A block of steel (d=8.05g/cm3) weighs 157.4kg. How many whole solid cylindrical pegs with a radius of 0.500in. and a length of 2.00 in. can be made?

Guest Jul 11, 2014

#1**+5 **

Volume of one cylindrical peg = pi*r^{2}*L where r is the radius and L is the length.

Here we have r = 0.5 inches = 0.5*2.54 cm = 1.27 cm, and L = 2 inches = 2*2.54 cm = 5.08 cm

The volume of one peg = pi*1.27^{2}*5.08 cm^{3}.

The mass of one peg is given by volume*density = pi*1.27^{2}*5.08 cm^{3} * 8.05 g/cm^{3 }= pi*1.27^{2}*5.08*8.05 g

So the number of these you can get out of a block of mass 157.4kg is 154.7*1000/(pi*1.27^{2}*5.08*8.05)

$${\frac{{\mathtt{157\,400}}}{\left({\mathtt{\pi}}{\mathtt{\,\times\,}}{{\mathtt{1.27}}}^{{\mathtt{2}}}{\mathtt{\,\times\,}}{\mathtt{5.08}}{\mathtt{\,\times\,}}{\mathtt{8.05}}\right)}} = {\mathtt{759.605\: \!010\: \!502\: \!234\: \!142\: \!2}}$$

Rounding down, this is 759 whole pegs (and this assumes we can reshape the block as necessary!).

Note that 157.4 kg is 157400 g, and I've converted to grams because the density is in terms of grams/cm^{3}, not kg/cm^{3}.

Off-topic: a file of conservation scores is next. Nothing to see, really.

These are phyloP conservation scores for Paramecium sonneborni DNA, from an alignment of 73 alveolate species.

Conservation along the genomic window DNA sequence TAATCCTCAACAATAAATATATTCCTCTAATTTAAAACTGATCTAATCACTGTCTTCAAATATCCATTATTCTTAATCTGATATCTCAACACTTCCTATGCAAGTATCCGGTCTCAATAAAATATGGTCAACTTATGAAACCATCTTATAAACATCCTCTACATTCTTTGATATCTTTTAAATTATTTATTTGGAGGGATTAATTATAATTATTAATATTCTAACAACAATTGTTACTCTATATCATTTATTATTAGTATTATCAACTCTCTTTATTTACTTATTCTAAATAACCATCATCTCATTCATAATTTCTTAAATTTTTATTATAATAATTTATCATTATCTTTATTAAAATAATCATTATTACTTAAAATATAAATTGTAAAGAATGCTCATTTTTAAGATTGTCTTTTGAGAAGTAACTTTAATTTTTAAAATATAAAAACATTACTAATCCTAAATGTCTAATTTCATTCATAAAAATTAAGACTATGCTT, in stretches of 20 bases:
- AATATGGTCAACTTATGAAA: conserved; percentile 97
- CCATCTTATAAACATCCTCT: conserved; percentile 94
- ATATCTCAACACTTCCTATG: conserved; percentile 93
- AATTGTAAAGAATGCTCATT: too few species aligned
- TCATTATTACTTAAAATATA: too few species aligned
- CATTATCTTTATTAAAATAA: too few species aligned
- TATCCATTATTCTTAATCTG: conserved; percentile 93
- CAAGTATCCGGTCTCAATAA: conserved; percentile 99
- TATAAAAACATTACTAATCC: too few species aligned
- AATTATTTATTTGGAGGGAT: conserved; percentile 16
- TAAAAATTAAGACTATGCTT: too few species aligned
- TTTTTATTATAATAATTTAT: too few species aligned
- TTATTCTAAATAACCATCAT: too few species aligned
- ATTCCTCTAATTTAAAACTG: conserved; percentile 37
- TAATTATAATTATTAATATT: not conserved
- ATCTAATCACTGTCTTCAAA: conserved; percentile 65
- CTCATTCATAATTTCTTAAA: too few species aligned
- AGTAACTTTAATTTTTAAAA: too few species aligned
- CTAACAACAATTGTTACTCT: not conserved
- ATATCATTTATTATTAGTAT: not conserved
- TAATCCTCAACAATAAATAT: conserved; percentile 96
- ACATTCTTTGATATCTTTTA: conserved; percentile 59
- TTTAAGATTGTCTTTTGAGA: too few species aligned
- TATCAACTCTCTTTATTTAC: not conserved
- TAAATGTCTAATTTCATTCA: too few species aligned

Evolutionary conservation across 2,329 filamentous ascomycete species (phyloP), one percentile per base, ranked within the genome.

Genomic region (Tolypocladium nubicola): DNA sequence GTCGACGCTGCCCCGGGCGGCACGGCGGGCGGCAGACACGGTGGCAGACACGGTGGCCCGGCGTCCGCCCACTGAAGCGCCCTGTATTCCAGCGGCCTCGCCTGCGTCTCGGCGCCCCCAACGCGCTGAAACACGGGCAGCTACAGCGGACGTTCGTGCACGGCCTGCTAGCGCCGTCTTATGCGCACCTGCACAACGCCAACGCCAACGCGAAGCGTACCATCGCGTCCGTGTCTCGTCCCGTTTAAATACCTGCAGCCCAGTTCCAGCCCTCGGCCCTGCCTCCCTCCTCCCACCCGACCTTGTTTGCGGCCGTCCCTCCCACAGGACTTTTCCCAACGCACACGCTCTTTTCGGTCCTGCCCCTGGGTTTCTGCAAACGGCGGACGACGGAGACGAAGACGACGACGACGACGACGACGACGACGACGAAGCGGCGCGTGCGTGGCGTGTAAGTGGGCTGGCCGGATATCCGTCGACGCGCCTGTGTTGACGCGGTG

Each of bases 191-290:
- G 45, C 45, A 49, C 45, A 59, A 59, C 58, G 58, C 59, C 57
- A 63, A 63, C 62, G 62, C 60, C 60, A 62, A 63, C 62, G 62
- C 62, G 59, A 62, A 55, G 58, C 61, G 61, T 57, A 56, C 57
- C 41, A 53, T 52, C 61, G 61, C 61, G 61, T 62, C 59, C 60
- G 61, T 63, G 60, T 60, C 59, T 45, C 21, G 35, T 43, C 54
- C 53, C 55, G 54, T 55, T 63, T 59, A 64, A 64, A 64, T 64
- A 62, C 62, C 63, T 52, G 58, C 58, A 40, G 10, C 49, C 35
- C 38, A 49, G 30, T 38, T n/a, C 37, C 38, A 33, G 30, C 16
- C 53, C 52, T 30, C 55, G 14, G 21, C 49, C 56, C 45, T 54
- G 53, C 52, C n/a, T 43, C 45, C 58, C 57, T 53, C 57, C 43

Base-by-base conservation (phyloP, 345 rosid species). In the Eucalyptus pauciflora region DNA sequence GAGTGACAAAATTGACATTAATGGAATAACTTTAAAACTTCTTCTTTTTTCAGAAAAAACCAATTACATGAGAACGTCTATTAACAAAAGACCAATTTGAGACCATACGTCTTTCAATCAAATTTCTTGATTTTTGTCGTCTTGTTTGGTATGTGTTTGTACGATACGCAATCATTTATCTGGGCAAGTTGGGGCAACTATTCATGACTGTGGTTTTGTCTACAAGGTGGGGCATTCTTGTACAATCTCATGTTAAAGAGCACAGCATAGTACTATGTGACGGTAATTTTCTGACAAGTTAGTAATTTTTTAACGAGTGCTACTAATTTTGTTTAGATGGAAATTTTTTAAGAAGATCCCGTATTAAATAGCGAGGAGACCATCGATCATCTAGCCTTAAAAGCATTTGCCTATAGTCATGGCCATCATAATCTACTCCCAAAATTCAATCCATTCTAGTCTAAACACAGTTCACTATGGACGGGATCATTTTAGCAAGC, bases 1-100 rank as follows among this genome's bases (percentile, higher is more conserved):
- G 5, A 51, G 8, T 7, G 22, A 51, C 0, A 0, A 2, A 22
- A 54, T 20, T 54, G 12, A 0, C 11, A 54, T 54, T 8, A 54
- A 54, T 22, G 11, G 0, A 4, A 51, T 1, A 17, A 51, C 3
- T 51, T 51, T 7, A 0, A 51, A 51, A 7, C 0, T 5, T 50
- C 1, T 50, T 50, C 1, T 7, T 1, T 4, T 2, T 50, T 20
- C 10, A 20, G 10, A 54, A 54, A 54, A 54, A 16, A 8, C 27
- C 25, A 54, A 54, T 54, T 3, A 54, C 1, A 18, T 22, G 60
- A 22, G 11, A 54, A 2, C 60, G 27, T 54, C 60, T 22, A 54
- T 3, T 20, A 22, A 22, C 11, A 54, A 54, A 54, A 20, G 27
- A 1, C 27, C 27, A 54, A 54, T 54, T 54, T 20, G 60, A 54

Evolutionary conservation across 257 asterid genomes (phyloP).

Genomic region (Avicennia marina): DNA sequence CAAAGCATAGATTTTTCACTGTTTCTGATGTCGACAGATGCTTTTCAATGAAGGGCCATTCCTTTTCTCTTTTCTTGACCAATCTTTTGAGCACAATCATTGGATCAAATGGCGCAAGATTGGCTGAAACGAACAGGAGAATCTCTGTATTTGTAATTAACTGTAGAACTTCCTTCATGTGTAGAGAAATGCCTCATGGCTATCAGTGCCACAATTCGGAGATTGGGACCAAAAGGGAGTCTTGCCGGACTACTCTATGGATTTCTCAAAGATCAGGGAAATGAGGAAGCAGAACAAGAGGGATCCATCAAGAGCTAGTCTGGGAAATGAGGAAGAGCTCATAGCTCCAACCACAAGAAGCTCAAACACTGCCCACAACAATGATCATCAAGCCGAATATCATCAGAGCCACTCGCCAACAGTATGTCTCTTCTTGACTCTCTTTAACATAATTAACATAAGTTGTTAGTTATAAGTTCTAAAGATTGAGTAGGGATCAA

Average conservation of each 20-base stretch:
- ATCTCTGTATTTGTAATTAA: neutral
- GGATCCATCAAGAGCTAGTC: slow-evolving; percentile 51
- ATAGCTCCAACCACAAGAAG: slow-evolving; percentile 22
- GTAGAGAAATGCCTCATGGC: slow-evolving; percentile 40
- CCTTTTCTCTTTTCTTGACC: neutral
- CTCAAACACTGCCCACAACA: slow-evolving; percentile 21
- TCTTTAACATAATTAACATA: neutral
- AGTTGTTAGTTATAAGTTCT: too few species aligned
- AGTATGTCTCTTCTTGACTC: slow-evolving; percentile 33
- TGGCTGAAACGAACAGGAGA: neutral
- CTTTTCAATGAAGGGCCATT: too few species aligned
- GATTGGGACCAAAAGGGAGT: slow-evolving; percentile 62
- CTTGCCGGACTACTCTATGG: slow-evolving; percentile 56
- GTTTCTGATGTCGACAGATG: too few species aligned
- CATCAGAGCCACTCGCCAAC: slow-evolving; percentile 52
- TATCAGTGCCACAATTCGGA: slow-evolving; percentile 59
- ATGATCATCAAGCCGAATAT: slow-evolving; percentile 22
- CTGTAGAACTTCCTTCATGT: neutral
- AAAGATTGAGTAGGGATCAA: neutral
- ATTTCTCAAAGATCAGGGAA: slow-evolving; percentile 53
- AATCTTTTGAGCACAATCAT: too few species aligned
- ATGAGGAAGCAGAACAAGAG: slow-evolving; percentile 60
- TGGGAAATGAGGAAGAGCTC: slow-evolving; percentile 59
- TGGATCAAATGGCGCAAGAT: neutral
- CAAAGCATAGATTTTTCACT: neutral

Alan
Jul 11, 2014

#1**+5 **

Best Answer

Volume of one cylindrical peg = pi*r^{2}*L where r is the radius and L is the length.

Here we have r = 0.5 inches = 0.5*2.54 cm = 1.27 cm, and L = 2 inches = 2*2.54 cm = 5.08 cm

The volume of one peg = pi*1.27^{2}*5.08 cm^{3}.

The mass of one peg is given by volume*density = pi*1.27^{2}*5.08 cm^{3} * 8.05 g/cm^{3 }= pi*1.27^{2}*5.08*8.05 g

So the number of these you can get out of a block of mass 157.4kg is 154.7*1000/(pi*1.27^{2}*5.08*8.05)

$${\frac{{\mathtt{157\,400}}}{\left({\mathtt{\pi}}{\mathtt{\,\times\,}}{{\mathtt{1.27}}}^{{\mathtt{2}}}{\mathtt{\,\times\,}}{\mathtt{5.08}}{\mathtt{\,\times\,}}{\mathtt{8.05}}\right)}} = {\mathtt{759.605\: \!010\: \!502\: \!234\: \!142\: \!2}}$$

Rounding down, this is 759 whole pegs (and this assumes we can reshape the block as necessary!).

Note that 157.4 kg is 157400 g, and I've converted to grams because the density is in terms of grams/cm^{3}, not kg/cm^{3}.

Alan
Jul 11, 2014